Later, nerds

FullSizeRender (2)So University of New Haven, where I teach, had graduation yesterday, in a big ol’ concert venue, and I volunteered to be there.

I’m still new enough at the job that I don’t sigh and dig out my regalia with a sense of whatever. (In fact, I don’t own regalia, and the school had to supply it for me, with the crimson and gold hood for my degree in religious studies.) The regalia is more of a pain though those big black robes — or, at least, in the case of my rented one — had weird sleeves that contained pockets in which I could store my cell phone, my wallet, the program, and a bagel, if I’d been so inclined.

I actually wanted to go see some of my students walk the stage, and congratulate them in person. I also wanted to meet some families, but it was a big venue and I got waylaid backstage afterward, and didn’t get to meet any one, but that’s OK. I got to hug and shake hands, and wish them well and remind them to stay in touch.

So I thought about those students today, as I rolled out of bed. I don’t know if they got up as early as I did, but I hope they woke up still glowing that they did it. I watched some of their struggles, and saw how hard they worked and how disappointed/excited/confused they got during their last year of college. And I want to tell them this:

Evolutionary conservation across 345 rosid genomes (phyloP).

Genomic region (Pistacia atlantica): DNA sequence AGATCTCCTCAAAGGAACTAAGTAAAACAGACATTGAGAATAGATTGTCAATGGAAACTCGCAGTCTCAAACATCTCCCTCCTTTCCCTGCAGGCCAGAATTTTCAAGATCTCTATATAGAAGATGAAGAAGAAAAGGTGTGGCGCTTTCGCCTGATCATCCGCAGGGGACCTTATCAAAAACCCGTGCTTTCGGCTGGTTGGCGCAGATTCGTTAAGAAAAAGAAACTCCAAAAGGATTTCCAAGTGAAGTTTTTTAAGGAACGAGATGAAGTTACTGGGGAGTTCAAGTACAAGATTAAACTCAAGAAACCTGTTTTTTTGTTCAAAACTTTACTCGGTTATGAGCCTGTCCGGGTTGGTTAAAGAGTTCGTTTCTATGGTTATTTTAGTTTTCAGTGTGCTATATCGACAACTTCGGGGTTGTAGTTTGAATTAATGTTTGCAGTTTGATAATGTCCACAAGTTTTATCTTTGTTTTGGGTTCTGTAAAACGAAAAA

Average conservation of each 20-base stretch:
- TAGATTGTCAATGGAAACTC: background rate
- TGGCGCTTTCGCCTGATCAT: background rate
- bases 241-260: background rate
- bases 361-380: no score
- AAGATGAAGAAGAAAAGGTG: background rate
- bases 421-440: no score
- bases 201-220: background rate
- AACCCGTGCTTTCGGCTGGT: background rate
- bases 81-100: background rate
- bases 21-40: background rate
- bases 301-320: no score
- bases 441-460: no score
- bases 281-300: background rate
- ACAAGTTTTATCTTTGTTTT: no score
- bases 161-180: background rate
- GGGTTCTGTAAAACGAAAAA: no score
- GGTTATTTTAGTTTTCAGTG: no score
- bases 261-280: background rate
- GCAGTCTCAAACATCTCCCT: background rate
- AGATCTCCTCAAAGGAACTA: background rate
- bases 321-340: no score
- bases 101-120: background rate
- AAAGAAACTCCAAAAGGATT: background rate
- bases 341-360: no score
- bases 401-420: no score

The big world? It’s not so scary. It’s like college, only bigger. There are cliques and groups and clubs and families you can belong to, and just as you figured it out your first year in college, you’ll figure this out, too.

A few of the students are going on to grad school. Most are plunging into a job market that isn’t very welcoming. But I watched these students for a year, graded their writing, met with them in my office, stood before them in class. My money’s on them.

Go, Chargers.

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3 responses to “Later, nerds

  1. I worry for young people. The new normal sucks. I fear survival skills are going to be just as, or even more important than, education.

    We’re throwing these young people into a shitstorm the likes of which we haven’t seen in almost a hundred years. I wouldn’t trade places with them. My generation had waders and lifeboats and shovels. They’ve got next to nothing.

    I hope we can come up with a way to help them sooner rather than later.

  2. Yes, the world can seem a little scary to a young person starting out. But, they have the innocence of inexperience and the energy of youth on their side.

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